The Ateluridae (sometimes treated as a subfamily Atelurinae within the Nicoletiidae) live in nests of ants and termites and are small and blind.[15]

The Lepidotrichidae are represented by two species: Lepidotrix pilifera from Baltic amber and Tricholepidion gertschi from forests of northern California.

Three species of Maindroniidae are found in the Middle East and in Chile.


Silverfish have an elaborate courtship ritual to ensure the transfer of sperm. The male spins a silken thread between the substrate and a vertical object. He deposits a sperm packet (spermatophore) beneath this thread and then coaxes a female to walk under the thread. When her cerci contact the silk thread, she picks up the spermatophore with her genital opening. Sperm are released into her reproductive system, after which she ejects the empty spermatophore and eats it.

Silverfish continue to moult throughout their life, with several sexually mature instars, unlike the pterygote insects. They are relatively slow growing, and lifespans of up to four years have been recorded.[10]

Research for biofuel production

Since silverfish consume lignocellulose found in wood, they are one type of insect (along with termites, wood-feeding roaches, wood wasps, and others) currently being researched for use in the production of biofuel. The guts of these insects act as natural bioreactors in which chemical processes break down cellulose. They have been studied in the hope of developing commercially cost-effective biofuel production processes.[16]


  1. Howell, H.V., Doyen, J.T. & Purcell, A.H. (1998). Introduction to Insect Biology and Diversity, 2nd ed. Oxford University Press. p. 320. ISBN 0-19-510033-6.CS1 maint: multiple names: authors list (link)
  2. The Royal Entomological Society Book of British Insects
  3. Timothy J. Gibb (27 October 2014). Contemporary Insect Diagnostics: The Art and Science of Practical Entomology. Academic Press. pp. 78–. ISBN 978-0-12-404692-4.
  4. Richards, O. W.; Davies, R.G. (1977). Imms' General Textbook of Entomology: Volume 1: Structure, Physiology and Development Volume 2: Classification and Biology. Berlin: Springer. ISBN 0-412-61390-5.
  5. A. Blanke, M. Koch, B. Wipfler, F. Wilde, B. Misof (2014) Head morphology of Tricholepidion gertschi indicates monophyletic Zygentoma. Frontiers in Zoology 11:16 doi:10.1186/1742-9994-11-16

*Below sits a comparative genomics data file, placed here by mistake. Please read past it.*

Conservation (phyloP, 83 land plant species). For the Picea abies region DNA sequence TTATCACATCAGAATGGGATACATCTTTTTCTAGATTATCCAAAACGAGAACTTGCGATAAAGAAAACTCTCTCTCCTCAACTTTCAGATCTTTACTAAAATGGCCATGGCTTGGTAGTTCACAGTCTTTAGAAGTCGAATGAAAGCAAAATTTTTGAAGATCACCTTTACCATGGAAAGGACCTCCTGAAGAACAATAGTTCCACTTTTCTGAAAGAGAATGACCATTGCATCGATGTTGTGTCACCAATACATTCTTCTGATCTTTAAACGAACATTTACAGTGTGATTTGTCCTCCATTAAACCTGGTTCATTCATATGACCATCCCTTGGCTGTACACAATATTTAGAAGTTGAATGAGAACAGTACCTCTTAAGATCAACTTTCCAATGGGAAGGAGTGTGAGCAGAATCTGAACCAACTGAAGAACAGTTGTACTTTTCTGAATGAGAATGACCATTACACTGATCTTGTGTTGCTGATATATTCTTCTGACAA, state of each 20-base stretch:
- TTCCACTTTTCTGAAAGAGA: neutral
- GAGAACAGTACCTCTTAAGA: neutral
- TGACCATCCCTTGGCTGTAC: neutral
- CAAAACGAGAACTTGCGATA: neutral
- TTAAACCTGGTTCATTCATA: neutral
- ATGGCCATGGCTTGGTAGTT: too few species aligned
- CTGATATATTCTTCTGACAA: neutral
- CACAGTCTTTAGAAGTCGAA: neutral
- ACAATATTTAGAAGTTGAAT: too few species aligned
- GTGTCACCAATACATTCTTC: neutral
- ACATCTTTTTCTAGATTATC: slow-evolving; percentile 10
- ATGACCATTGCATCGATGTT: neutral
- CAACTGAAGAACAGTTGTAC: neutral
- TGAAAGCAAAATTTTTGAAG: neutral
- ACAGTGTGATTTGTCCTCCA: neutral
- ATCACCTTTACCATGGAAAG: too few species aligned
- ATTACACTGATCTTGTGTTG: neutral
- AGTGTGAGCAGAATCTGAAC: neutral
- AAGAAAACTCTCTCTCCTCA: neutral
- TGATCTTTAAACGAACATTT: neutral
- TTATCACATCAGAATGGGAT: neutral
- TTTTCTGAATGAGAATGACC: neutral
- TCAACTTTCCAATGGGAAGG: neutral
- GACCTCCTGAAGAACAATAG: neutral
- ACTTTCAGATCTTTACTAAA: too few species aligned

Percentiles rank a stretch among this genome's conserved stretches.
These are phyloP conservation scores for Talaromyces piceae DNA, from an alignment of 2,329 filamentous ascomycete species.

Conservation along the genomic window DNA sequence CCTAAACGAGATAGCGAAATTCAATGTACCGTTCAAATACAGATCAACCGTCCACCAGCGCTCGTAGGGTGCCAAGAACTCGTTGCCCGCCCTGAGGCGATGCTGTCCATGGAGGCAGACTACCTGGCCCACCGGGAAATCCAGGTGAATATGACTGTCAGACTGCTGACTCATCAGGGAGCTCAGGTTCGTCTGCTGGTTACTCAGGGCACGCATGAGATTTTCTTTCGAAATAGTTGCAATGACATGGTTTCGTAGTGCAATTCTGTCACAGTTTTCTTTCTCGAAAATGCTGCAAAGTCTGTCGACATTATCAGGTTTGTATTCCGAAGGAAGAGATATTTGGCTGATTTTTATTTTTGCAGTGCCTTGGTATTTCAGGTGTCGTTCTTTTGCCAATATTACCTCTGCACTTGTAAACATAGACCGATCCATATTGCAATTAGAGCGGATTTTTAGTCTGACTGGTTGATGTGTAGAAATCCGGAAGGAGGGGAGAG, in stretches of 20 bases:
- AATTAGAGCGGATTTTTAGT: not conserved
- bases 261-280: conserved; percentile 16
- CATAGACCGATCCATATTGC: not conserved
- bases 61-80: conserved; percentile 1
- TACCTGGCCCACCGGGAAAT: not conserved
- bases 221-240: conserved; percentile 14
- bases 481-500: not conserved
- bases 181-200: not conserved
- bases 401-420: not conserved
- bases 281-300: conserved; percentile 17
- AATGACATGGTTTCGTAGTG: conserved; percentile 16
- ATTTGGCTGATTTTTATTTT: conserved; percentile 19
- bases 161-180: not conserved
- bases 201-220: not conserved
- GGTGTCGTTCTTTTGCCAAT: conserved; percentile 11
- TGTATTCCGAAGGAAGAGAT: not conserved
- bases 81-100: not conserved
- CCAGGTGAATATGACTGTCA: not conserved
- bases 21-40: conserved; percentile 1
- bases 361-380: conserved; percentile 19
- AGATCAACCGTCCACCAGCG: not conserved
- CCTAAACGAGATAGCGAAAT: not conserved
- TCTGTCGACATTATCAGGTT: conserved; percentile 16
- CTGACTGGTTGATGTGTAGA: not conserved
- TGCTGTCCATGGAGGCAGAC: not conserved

6. P. J. Gullan; P. S. Cranston (13 July 2010). The Insects: An Outline of Entomology. John Wiley & Sons. pp. 202–. ISBN 978-1-4443-1767-1.
  7. H. G. Liddell (1889). An Intermediate Greek-English Lexicon: Based on the 7th Ed of Liddell & Scott's Lexicon. page 488
  8. Carl Julius Bernhard Börner. Zur Systematik der Hexapoden. Zoologischer Anzeiger vol 27 Pub. 1904 pp 511–533.
  9. Entomology
  10. Hoell, H.V., Doyen, J.T. & Purcell, A.H. (1998). Introduction to Insect Biology and Diversity, 2nd ed. Oxford University Press. p. 343. ISBN 0-19-510033-6.CS1 maint: multiple names: authors list (link)
  11. Mendes, Luis F.; Fox, Eduardo G. P.; Solis, Daniel R.; Bueno, Odair C. (2009). "New Nicoletiidae (Zygentoma: Insecta) from Brazil living in fire-ant (Hymenoptera: Insecta) nests". Papéis Avulsos de Zoologia. 49 (34): 467–475. doi:10.1590/S0031-10492009003400001. ISSN 1807-0205.
  12. Silverfish
  13. Reproductive Morphology and Behavior of a Thysanuran, Trichatelura manni, Associated with Army Ants, R. Torgerson, R. D. Akre 1969. Annals of the Entomological Society of America, 62, pp. 1367–1374
  14. Helmut Sturm Zygentoma in Resh VH, Cardé RT. (eds.) (2003) Encyclopaedia of Insects. Academic Press. pp. 1203–1205
  15. Sun, Jian-Zhong; Scharf, Michael (June 4, 2010). "Exploring and integrating cellulolytic systems of insects to advance biofuel technology". Insect Science. 17 (3): 163–165. doi:10.1111/j.1744-7917.2010.01348.x.
  • Grimaldi, D. and Engel, M.S. (2005). Evolution of the Insects. Cambridge University Press. ISBN 0-521-82149-5.CS1 maint: multiple names: authors list (link)
  • Charles A. Triplehorn and Norman F. Johnson, Borror and DeLong's Introduction to the Study of Insects, 7th edition (Thomas Brooks/Cole, 2005), pp. 177–180
  • Firefly Encyclopedia of Insects and Spiders, edited by Christopher O'Toole, ISBN 1-55297-612-2, 2002